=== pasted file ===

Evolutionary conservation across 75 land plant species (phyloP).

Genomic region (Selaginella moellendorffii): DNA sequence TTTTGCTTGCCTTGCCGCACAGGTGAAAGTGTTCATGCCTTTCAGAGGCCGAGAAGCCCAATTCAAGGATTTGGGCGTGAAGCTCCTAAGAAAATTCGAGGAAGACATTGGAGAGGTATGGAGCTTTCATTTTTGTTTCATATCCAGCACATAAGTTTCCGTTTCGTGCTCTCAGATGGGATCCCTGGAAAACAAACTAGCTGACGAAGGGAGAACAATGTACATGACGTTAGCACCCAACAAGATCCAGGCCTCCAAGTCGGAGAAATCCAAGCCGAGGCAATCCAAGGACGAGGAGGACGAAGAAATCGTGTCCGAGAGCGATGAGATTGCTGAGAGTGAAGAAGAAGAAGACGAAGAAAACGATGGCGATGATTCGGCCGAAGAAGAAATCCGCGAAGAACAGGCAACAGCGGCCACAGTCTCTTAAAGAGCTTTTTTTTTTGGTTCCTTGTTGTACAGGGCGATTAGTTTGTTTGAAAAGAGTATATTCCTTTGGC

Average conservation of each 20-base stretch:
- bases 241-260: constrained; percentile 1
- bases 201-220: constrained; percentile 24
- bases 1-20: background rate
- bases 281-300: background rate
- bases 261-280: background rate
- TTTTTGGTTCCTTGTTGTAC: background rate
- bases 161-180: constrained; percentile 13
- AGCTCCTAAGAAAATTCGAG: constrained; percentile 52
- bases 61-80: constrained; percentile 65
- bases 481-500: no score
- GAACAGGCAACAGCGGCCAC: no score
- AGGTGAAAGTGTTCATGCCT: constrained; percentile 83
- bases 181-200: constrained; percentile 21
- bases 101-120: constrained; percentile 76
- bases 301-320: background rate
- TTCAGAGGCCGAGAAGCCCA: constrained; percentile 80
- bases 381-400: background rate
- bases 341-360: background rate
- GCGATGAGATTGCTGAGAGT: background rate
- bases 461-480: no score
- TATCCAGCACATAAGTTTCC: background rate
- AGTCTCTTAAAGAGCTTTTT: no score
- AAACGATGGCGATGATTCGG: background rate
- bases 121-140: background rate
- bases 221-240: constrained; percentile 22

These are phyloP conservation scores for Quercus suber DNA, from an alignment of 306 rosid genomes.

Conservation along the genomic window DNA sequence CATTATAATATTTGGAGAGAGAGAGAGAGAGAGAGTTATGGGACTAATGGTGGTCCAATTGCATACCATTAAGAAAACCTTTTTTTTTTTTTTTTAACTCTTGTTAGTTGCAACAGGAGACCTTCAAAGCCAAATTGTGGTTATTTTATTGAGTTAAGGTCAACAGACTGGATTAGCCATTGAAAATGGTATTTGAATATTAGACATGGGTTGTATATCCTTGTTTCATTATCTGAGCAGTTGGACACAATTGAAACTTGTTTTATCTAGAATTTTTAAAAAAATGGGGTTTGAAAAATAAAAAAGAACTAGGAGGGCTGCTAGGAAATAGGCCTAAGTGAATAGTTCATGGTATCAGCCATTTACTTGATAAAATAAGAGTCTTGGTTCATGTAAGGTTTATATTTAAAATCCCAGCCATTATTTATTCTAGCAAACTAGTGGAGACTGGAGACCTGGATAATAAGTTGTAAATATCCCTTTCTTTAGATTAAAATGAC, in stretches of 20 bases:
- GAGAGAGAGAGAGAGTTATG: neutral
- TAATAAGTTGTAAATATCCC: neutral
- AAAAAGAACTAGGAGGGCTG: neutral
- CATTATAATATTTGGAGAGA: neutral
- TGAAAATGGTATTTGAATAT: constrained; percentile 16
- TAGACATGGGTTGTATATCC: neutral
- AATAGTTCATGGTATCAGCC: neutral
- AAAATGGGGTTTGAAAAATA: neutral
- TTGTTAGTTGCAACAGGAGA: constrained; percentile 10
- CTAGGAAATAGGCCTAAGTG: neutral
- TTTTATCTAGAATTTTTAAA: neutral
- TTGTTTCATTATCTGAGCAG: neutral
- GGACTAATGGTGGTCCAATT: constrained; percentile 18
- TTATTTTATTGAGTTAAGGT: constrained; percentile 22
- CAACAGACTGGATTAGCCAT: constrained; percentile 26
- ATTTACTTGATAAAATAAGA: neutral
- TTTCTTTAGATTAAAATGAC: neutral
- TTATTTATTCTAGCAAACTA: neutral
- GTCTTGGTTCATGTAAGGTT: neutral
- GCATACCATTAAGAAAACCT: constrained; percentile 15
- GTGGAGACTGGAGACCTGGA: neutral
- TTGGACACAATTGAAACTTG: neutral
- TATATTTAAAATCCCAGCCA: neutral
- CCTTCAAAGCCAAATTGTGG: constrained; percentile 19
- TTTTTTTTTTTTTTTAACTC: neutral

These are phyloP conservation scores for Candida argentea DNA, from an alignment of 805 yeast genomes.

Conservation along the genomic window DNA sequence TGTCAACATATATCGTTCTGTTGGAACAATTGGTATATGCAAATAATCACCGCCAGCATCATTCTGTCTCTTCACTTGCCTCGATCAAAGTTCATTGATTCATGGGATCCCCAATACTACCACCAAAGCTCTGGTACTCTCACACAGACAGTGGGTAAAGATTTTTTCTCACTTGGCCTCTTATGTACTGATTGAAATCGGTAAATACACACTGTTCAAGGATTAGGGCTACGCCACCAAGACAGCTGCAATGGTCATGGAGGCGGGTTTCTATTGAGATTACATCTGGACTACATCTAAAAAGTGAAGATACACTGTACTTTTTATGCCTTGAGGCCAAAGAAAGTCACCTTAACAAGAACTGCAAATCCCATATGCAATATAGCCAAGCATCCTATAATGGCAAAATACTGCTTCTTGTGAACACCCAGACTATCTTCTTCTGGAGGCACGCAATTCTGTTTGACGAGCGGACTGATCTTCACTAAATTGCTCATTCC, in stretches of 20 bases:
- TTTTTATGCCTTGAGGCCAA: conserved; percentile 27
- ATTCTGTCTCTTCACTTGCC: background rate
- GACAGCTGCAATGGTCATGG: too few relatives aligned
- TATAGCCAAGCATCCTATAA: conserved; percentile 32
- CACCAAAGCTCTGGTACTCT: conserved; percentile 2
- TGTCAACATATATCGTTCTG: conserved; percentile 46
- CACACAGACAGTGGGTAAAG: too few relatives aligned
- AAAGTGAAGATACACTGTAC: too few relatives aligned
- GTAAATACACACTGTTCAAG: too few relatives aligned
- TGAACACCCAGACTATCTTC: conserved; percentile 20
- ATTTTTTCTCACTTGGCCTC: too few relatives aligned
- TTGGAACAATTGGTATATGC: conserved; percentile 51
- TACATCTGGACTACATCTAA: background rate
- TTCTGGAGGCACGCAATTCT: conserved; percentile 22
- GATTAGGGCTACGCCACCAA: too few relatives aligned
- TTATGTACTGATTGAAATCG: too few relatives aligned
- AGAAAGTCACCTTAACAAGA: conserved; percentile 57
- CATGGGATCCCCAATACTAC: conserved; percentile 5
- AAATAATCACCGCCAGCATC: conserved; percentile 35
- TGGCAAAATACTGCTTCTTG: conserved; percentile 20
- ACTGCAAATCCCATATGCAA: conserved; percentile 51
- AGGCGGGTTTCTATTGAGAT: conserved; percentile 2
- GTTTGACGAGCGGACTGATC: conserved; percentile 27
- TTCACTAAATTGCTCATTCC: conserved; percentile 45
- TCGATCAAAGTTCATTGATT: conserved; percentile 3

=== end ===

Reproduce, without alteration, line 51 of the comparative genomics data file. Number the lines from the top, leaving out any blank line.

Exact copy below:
- GTGGAGACTGGAGACCTGGA: neutral